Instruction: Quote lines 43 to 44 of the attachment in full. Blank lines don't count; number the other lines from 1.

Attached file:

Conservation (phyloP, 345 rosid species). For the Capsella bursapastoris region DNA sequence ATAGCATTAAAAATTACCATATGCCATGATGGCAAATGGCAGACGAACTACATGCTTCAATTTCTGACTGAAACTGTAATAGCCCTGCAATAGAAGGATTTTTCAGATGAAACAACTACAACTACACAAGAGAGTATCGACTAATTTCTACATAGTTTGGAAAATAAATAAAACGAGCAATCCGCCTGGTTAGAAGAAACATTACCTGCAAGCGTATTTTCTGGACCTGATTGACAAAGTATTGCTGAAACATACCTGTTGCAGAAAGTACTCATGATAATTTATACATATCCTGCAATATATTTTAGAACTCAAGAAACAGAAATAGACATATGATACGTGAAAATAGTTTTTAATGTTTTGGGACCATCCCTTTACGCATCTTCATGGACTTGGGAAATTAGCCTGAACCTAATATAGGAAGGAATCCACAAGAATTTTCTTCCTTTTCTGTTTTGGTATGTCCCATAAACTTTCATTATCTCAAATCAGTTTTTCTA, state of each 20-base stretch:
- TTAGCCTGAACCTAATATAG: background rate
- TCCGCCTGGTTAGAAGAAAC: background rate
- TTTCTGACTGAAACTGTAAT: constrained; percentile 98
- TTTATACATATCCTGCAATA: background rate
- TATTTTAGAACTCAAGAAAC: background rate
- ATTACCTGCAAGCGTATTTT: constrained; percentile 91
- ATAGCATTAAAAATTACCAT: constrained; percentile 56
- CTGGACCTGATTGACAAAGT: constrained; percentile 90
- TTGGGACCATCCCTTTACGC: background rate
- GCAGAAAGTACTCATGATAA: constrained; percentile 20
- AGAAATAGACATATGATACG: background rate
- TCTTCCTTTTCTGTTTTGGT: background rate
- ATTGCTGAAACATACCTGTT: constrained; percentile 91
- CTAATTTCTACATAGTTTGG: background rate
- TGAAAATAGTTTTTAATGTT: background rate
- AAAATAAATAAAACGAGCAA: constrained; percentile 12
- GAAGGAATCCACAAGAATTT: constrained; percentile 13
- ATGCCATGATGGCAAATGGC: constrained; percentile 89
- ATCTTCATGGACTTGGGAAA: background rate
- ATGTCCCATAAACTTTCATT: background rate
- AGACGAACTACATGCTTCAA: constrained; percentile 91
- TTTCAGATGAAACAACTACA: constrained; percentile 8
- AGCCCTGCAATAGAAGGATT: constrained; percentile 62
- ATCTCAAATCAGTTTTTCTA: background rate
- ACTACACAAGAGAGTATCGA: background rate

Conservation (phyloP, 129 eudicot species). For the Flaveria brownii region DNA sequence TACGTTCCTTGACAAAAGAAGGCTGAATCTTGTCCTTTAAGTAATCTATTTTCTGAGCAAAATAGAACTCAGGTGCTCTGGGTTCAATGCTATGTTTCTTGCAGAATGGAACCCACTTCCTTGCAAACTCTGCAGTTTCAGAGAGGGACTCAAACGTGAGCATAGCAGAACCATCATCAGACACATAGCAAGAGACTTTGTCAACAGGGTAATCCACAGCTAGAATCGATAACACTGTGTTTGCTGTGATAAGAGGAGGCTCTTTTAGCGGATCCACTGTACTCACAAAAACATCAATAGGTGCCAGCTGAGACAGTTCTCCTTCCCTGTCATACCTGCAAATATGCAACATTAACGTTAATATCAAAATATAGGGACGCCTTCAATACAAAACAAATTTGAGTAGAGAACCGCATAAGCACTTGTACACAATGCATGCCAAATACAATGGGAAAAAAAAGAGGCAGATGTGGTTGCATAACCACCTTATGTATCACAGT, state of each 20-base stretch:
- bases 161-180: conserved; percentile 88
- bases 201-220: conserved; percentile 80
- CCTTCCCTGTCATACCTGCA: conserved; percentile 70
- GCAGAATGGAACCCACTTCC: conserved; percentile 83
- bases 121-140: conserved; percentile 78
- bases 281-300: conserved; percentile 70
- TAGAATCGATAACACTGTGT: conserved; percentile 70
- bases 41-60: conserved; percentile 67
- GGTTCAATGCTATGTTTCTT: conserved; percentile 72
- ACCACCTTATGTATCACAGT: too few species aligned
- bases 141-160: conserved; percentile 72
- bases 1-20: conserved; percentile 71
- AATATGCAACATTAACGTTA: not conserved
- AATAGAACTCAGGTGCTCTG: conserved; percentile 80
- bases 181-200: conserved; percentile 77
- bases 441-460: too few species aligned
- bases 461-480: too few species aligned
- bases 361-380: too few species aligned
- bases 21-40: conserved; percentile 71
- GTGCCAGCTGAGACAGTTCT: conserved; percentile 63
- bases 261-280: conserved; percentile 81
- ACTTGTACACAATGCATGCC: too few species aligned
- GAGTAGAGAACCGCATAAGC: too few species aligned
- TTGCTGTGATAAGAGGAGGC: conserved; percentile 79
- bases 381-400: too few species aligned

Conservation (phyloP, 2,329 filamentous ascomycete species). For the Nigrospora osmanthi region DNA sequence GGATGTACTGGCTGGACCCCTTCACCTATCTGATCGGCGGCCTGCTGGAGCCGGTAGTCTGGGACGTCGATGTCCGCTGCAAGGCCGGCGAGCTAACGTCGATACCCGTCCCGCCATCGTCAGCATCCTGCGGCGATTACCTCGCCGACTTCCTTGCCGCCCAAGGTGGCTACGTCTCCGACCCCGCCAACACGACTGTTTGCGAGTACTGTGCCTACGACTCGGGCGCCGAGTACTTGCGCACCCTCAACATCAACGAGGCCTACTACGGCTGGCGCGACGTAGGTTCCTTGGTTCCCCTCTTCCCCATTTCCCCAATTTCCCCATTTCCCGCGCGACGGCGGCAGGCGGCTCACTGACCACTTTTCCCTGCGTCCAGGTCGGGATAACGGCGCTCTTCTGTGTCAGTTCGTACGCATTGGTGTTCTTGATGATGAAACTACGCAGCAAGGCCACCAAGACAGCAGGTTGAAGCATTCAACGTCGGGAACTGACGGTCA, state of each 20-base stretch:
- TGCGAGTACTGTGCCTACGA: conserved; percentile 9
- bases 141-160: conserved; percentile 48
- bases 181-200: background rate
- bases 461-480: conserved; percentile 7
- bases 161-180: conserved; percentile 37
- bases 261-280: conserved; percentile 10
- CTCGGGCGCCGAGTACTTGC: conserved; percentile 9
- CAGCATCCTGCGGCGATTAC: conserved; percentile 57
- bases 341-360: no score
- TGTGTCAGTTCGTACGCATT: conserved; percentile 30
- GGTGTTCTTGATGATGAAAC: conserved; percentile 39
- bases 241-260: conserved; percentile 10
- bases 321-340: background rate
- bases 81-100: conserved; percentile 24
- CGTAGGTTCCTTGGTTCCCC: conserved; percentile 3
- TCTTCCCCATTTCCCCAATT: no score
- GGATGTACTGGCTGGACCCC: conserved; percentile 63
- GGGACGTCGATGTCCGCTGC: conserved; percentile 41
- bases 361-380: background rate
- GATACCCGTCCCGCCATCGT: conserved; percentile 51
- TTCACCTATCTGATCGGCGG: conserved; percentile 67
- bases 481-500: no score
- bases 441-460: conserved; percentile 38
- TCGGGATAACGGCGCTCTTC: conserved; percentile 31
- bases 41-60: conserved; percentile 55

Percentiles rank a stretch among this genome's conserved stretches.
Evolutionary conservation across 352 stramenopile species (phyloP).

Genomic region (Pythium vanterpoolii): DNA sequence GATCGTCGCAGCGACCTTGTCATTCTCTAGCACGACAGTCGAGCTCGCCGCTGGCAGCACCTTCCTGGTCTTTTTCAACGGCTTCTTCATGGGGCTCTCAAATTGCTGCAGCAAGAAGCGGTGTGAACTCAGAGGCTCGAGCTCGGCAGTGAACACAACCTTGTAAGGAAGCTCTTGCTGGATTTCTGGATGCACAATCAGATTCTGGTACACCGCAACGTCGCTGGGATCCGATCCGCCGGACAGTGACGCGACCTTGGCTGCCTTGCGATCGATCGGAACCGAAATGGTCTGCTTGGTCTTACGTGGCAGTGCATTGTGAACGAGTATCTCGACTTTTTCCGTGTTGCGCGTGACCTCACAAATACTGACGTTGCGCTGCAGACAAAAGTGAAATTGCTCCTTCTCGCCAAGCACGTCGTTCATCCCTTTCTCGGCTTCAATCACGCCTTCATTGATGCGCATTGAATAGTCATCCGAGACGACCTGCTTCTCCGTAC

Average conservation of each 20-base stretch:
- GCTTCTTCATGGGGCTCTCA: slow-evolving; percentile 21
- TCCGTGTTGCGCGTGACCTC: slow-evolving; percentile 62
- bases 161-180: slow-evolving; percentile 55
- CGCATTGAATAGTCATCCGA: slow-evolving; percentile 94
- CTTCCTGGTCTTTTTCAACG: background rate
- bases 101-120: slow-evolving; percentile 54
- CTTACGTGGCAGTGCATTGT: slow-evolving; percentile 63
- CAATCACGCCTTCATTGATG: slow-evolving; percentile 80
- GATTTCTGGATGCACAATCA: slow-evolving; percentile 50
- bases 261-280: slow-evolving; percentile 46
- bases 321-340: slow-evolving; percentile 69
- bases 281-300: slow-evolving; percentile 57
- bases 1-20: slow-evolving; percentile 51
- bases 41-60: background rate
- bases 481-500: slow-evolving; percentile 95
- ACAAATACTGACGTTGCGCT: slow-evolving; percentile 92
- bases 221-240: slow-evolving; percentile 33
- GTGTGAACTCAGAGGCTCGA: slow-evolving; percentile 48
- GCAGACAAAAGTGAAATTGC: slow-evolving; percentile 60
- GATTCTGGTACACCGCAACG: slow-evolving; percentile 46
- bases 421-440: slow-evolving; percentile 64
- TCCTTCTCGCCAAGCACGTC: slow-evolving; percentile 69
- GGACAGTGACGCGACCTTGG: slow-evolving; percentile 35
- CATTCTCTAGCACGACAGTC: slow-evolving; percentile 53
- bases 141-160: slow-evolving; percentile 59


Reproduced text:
- bases 441-460: too few species aligned
- bases 461-480: too few species aligned